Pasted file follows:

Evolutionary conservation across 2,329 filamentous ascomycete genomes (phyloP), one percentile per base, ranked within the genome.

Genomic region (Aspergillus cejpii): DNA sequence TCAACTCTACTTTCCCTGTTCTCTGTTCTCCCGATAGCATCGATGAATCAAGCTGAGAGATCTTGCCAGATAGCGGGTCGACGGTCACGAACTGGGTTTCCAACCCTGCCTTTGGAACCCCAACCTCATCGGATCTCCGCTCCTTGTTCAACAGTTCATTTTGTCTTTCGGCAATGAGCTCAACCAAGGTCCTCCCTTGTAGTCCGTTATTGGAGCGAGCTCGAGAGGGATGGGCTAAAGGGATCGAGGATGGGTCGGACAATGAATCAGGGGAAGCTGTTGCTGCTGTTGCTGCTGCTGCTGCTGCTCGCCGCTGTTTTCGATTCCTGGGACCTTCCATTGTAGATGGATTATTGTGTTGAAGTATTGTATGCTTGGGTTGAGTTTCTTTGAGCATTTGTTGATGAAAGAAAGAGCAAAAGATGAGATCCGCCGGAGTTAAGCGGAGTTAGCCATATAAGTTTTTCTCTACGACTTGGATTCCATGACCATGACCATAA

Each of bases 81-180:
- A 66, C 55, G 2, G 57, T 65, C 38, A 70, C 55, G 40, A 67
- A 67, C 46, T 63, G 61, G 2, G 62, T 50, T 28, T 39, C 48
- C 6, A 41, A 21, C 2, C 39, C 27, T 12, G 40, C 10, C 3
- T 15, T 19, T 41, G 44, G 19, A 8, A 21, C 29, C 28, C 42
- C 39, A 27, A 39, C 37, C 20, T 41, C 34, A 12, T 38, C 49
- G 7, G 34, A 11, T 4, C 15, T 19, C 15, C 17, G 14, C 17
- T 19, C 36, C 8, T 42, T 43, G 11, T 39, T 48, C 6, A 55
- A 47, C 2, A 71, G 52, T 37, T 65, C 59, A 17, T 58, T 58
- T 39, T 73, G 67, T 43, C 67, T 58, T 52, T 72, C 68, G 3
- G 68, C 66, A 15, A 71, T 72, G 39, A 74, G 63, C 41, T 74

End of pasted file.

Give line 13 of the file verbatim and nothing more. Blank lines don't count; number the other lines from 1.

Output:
- G 68, C 66, A 15, A 71, T 72, G 39, A 74, G 63, C 41, T 74